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Congressional committee asks Justice Department to investigate Clemens

Congressional committee asks Justice Department to investigate Clemens

Roger Clemens' denial of steroid use warrants further investigation, the U.S. Congress said on Wednesday in asking the Justice Department to determine whether the star pitcher lied under oath in testimony to one of its committees.
House Oversight and Government Reform Committee chairman Henry Waxman and member Tom Davis sent a letter to Attorney General Michael Mukasey, urging more scrutiny of Clemens' statements in a Feb. 5 sworn deposition and at a Feb. 13 public hearing where he said he "never used anabolic steroids or human growth hormone."
"That testimony is directly contradicted by the sworn testimony of Brian McNamee, who testified that he personally injected Mr. Clemens with anabolic steroids and human growth hormone," the congressmen wrote.
"Mr. Clemens's testimony is also contradicted by the sworn deposition testimony and affidavit submitted to the committee by Andrew Pettitte, a former teammate of Mr. Clemens, whose testimony and affidavit reported that Mr. Clemens had admitted to him in 1999 or 2000 that he had taken human growth hormone," the letter said.
Clemens declined to comment on Wednesday when approached by reporters at the Houston Astros' spring training camp in Kissimmee, Florida. Pettitte, with the New York Yankees in Florida, declined comment through a team spokesman.
"Now we are done with the circus of public opinion, and we are moving to the courtroom," Clemens' lead lawyer, Rusty Hardin, said in a telephone interview with The Associated Press. "Thankfully, we are now about to enter an arena where there are rules and people can be held properly accountable for outrageous statements."
McNamee, Clemens' former personal trainer, told federal prosecutors, Major League Baseball investigator George Mitchell and Congress that he injected the seven-time Cy Young Award winner at least 16 times with human growth hormone and steroids from 1998 to 2001. Clemens repeatedly and vigorously denied the allegations.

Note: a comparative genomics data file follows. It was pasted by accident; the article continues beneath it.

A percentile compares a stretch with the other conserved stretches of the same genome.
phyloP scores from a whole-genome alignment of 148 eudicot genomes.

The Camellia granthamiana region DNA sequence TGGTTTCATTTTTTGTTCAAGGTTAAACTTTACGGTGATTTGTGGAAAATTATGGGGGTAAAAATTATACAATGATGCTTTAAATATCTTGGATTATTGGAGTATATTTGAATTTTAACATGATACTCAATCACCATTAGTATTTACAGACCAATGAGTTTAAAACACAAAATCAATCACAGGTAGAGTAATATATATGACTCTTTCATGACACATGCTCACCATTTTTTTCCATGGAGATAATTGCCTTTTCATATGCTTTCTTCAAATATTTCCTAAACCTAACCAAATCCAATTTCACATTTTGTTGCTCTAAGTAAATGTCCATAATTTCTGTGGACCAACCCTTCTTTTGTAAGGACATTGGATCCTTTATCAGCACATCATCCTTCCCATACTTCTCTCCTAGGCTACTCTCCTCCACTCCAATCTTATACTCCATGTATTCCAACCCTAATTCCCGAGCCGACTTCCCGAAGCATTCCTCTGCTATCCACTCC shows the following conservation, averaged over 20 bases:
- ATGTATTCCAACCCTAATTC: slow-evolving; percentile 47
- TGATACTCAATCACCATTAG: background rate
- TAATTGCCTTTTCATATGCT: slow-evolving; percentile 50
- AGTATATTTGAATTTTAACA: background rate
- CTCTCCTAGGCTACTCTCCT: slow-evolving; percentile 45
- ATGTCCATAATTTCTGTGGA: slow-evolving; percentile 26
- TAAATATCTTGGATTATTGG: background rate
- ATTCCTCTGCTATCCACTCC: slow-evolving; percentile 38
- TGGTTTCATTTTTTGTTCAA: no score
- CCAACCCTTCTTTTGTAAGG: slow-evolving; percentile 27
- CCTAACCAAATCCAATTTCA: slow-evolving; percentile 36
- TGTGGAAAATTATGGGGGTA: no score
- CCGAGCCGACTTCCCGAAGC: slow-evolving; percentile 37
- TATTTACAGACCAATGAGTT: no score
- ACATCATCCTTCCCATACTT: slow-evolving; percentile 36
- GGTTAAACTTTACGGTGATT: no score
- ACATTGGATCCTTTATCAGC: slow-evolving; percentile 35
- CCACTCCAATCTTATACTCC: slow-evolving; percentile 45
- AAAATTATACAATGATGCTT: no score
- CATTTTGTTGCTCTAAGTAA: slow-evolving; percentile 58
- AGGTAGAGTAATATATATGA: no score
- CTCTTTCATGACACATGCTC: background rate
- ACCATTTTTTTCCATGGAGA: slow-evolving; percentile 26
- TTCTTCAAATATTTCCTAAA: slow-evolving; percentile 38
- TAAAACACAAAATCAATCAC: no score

Congress turned its attention to the matter because Clemens' denials of McNamee's allegations questioned the legitimacy of the Mitchell Report, prepared by the former senator.
After both men stuck to their stories under oath, it was expected that one or the other _ or perhaps both _ would be referred to the Justice Department for a criminal inquiry. Instead, only Clemens faces additional scrutiny, after the committee decided not to refer McNamee.
His prominent place in the Mitchell Report tainted the legacy of Clemens, who ranks eighth in major league history with 354 wins. Now his legal fate could rest with the Justice Department, which must decide whether to follow the recommendation and open a probe.
"It's what we expected, but Brian is not joyful about this. No one is celebrating," said McNamee's lead lawyer, Earl Ward. "We think it's a sad and unfortunate situation that one of baseball's greatest pitchers now has the potential of being a defendant in a criminal case."
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AP Baseball Writer Ronald Blum in New York and AP Sports Writer Chris Duncan in Kissimmee, Florida, contributed to this report.